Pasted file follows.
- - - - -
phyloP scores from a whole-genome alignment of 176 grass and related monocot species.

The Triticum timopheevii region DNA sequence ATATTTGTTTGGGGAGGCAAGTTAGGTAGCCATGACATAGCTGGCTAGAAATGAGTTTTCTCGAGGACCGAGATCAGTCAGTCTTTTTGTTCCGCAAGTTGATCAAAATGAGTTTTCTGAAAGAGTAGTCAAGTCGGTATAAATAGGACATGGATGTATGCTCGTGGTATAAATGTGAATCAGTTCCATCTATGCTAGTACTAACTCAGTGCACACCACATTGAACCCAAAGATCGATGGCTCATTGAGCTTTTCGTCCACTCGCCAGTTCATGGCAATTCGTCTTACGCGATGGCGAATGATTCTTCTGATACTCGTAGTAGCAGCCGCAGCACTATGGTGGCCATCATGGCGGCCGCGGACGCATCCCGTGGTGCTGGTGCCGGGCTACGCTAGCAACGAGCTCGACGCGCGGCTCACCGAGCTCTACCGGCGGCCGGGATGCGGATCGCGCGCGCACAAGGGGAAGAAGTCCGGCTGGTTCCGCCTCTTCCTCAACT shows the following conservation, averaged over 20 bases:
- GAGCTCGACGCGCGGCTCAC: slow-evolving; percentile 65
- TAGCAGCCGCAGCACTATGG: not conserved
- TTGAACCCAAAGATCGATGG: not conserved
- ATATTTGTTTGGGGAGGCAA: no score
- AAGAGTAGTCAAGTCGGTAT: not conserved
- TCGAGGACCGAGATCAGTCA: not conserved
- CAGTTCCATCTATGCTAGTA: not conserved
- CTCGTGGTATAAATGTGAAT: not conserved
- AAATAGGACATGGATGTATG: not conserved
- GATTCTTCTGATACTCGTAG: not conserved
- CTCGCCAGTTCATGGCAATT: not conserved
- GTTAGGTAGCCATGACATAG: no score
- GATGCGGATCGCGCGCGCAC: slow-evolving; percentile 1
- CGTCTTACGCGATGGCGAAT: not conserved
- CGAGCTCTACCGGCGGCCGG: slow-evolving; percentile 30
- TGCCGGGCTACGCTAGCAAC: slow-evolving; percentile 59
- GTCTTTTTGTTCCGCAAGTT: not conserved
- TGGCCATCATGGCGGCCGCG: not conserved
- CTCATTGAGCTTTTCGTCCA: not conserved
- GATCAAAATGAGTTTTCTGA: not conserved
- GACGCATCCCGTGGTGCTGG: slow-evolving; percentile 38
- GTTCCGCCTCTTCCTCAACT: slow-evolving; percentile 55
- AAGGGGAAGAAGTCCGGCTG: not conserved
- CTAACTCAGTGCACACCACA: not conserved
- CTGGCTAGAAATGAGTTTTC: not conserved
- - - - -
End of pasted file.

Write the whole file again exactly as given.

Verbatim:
phyloP scores from a whole-genome alignment of 176 grass and related monocot species.

The Triticum timopheevii region DNA sequence ATATTTGTTTGGGGAGGCAAGTTAGGTAGCCATGACATAGCTGGCTAGAAATGAGTTTTCTCGAGGACCGAGATCAGTCAGTCTTTTTGTTCCGCAAGTTGATCAAAATGAGTTTTCTGAAAGAGTAGTCAAGTCGGTATAAATAGGACATGGATGTATGCTCGTGGTATAAATGTGAATCAGTTCCATCTATGCTAGTACTAACTCAGTGCACACCACATTGAACCCAAAGATCGATGGCTCATTGAGCTTTTCGTCCACTCGCCAGTTCATGGCAATTCGTCTTACGCGATGGCGAATGATTCTTCTGATACTCGTAGTAGCAGCCGCAGCACTATGGTGGCCATCATGGCGGCCGCGGACGCATCCCGTGGTGCTGGTGCCGGGCTACGCTAGCAACGAGCTCGACGCGCGGCTCACCGAGCTCTACCGGCGGCCGGGATGCGGATCGCGCGCGCACAAGGGGAAGAAGTCCGGCTGGTTCCGCCTCTTCCTCAACT shows the following conservation, averaged over 20 bases:
- GAGCTCGACGCGCGGCTCAC: slow-evolving; percentile 65
- TAGCAGCCGCAGCACTATGG: not conserved
- TTGAACCCAAAGATCGATGG: not conserved
- ATATTTGTTTGGGGAGGCAA: no score
- AAGAGTAGTCAAGTCGGTAT: not conserved
- TCGAGGACCGAGATCAGTCA: not conserved
- CAGTTCCATCTATGCTAGTA: not conserved
- CTCGTGGTATAAATGTGAAT: not conserved
- AAATAGGACATGGATGTATG: not conserved
- GATTCTTCTGATACTCGTAG: not conserved
- CTCGCCAGTTCATGGCAATT: not conserved
- GTTAGGTAGCCATGACATAG: no score
- GATGCGGATCGCGCGCGCAC: slow-evolving; percentile 1
- CGTCTTACGCGATGGCGAAT: not conserved
- CGAGCTCTACCGGCGGCCGG: slow-evolving; percentile 30
- TGCCGGGCTACGCTAGCAAC: slow-evolving; percentile 59
- GTCTTTTTGTTCCGCAAGTT: not conserved
- TGGCCATCATGGCGGCCGCG: not conserved
- CTCATTGAGCTTTTCGTCCA: not conserved
- GATCAAAATGAGTTTTCTGA: not conserved
- GACGCATCCCGTGGTGCTGG: slow-evolving; percentile 38
- GTTCCGCCTCTTCCTCAACT: slow-evolving; percentile 55
- AAGGGGAAGAAGTCCGGCTG: not conserved
- CTAACTCAGTGCACACCACA: not conserved
- CTGGCTAGAAATGAGTTTTC: not conserved